The development of a long wave theory or a business cycle theory could not have occurred prior to the existence of more than one such long wave or cycle and the development of sufficiently strong databases to supply the evidence for such a theory. The economic data which has existed for much of the twentieth century and which formed the basis for the long wave theory of Kondratieff, did not exist during either Smith's or Marx's era. Thus Adam Smith could scarcely have imagined any type of cyclical theory, based in modern economics. 7 Thus Marx lived and wrote during the long wave down turn of cotton-based manufacturing and the upturn of the steel-based railroad long wave. Yet, an economic database to explain either long wave did not exist. All

5. Production Consumption Balance and the Long Waves

Adam Smith wrote the first major description of village-level capitalism in 1776, The Wealth of Nations, the same year as the start of the American Revolution. In it, Smith described how an 'invisible hand' seemed to balance out the productive capacity of the village with its consumptive needs. The clear implication was that production and consumption would by and large stay in balance, again with guidance of the 'invisible hand'. His interpretation of economics was colored by the fact that modern capitalism had just begun, and the 'invisible hand' did indeed function at least somewhat as he described it. However, the firswave crash. 9 There seems to be an implicit acceptance of Marx's analysis of the internal workings of capitalism, but a revision of Marx concerning periodic new labor-based innovations and upwards swings in the economy. Kondratieff did not set forth a theory for the long wave, although he did note that innovations developed during the down side of one long wave were often later used the next upswing.10 After the collapse of the third long wave into the Great Depression in 1929,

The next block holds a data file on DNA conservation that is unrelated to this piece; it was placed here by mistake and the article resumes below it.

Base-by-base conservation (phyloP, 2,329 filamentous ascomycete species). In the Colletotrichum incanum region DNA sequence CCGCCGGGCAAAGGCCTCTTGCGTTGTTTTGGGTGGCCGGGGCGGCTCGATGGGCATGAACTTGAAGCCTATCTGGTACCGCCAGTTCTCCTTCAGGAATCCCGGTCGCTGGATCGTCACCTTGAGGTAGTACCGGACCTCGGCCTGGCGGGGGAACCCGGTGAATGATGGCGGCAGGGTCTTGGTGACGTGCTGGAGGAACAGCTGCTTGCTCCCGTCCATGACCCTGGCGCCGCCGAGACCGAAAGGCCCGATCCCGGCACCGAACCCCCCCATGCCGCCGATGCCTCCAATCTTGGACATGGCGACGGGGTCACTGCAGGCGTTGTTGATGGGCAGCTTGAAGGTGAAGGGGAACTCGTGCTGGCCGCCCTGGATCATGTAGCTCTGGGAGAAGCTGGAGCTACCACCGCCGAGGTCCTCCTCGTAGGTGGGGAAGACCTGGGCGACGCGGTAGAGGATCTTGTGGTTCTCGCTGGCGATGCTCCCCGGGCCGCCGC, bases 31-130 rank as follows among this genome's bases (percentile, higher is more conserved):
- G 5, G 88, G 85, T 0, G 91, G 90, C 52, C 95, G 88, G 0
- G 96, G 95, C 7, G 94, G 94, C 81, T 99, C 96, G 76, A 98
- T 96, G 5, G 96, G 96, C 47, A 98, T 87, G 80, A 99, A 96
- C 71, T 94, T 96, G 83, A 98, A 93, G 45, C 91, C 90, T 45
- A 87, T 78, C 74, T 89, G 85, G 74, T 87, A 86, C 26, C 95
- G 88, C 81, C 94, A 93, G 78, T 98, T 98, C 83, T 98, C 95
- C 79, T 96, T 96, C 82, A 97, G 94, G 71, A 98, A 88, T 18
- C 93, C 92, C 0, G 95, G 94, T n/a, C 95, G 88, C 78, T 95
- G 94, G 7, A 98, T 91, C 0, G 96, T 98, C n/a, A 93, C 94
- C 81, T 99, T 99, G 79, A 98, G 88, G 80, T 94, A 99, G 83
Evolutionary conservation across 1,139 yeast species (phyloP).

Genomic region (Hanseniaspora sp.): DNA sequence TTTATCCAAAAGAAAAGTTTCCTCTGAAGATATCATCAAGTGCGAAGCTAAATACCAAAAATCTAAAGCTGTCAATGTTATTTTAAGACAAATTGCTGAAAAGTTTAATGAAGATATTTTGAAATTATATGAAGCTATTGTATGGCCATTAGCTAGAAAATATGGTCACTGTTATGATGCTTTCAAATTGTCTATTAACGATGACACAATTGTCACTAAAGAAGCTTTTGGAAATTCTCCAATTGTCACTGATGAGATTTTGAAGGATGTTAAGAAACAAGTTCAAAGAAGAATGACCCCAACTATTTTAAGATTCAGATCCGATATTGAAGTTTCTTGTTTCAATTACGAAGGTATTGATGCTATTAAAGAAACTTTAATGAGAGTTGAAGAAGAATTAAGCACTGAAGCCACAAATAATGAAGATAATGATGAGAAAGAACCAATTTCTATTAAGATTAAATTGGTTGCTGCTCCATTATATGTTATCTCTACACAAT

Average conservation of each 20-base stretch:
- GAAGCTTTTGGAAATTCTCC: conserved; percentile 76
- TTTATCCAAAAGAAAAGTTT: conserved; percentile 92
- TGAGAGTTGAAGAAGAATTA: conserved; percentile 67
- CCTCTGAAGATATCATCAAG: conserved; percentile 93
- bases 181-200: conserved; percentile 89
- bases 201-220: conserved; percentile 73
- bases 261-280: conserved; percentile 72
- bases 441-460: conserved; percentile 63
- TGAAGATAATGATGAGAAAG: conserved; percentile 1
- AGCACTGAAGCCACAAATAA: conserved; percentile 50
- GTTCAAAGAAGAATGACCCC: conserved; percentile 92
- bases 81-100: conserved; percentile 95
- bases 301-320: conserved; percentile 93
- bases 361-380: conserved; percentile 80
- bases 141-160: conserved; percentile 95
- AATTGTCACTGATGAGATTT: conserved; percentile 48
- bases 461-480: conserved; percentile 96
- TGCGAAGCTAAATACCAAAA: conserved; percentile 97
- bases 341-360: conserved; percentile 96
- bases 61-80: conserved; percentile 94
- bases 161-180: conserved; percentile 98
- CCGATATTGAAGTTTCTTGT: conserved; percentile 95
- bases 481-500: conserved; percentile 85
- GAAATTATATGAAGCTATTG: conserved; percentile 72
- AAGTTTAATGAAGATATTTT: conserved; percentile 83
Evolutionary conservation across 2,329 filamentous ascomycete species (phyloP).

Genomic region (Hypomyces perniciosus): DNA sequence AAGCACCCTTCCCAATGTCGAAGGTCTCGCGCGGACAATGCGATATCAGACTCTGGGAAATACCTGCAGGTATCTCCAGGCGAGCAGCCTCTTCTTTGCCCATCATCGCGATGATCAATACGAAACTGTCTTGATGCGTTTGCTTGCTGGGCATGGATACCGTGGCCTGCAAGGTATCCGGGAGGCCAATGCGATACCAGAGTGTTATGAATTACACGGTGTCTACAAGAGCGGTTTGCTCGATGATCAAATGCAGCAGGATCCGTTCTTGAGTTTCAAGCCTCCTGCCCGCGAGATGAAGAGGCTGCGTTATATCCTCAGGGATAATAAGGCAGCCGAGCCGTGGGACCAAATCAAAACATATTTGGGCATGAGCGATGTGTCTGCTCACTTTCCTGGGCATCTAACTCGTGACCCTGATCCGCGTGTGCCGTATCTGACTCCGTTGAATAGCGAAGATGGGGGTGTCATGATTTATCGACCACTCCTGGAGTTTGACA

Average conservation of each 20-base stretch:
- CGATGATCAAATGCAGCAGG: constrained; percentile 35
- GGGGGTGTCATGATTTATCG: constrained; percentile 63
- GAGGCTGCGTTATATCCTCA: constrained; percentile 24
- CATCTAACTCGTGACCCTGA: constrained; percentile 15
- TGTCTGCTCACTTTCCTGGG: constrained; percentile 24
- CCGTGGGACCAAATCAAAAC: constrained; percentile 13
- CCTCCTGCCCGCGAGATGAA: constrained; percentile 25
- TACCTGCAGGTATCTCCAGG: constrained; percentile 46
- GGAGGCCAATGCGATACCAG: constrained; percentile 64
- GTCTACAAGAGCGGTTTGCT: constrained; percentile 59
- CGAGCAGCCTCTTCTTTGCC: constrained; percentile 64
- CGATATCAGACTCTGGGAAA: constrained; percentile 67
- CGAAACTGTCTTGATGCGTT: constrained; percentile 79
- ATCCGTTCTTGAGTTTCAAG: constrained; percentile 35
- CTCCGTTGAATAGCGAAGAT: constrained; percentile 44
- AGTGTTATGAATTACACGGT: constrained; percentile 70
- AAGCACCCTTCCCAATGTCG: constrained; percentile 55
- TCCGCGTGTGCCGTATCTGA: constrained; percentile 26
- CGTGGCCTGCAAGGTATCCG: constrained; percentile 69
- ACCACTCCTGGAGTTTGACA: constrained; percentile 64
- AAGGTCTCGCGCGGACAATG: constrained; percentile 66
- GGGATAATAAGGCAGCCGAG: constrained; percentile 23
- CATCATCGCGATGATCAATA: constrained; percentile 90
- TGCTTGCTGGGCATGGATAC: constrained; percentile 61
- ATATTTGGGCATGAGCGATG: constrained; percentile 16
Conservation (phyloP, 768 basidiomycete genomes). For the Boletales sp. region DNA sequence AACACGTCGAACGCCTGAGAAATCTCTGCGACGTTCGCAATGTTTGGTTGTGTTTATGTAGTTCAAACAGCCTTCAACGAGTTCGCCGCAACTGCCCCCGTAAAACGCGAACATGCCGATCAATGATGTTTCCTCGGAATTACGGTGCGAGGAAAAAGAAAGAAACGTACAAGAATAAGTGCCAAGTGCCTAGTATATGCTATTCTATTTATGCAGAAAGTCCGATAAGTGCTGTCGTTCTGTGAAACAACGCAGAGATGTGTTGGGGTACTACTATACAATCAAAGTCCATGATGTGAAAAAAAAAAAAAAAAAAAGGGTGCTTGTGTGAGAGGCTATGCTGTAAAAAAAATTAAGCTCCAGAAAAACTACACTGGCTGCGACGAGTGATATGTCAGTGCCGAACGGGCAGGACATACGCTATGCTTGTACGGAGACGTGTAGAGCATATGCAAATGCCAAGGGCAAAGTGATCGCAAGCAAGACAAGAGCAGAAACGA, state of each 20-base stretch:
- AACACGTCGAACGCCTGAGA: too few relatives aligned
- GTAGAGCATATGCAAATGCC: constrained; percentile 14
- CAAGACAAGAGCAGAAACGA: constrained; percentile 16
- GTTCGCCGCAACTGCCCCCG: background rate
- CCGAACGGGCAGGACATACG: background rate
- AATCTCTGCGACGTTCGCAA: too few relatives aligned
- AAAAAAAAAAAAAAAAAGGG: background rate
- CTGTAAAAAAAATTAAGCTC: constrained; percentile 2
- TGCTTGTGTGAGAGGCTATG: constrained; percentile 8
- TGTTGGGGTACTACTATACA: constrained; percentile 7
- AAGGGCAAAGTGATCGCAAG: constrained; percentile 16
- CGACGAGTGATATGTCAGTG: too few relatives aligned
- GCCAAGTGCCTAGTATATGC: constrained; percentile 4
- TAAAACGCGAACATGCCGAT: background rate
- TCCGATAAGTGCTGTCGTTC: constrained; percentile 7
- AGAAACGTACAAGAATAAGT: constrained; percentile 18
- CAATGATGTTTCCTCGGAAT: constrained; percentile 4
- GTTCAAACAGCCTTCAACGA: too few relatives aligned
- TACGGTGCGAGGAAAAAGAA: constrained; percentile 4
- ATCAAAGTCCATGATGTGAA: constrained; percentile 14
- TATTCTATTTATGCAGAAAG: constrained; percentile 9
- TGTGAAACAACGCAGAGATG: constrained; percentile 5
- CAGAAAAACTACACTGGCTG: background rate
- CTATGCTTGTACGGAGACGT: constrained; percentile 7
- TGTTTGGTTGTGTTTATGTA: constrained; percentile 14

Stalin imprisoned Kondratieff and he probably did not live to see the resuscitation of capitalism through a war financed with massive fiscal debt, as hypothesized by John Maynard Keynes.

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6. Keynes, Secular Stagnation and the Great Depression

John Maynard Keynes was a young man at the World War l Paris peace talks in 1919. He had written a devastating analysis of the likely results of the Treaty of V than discussions of t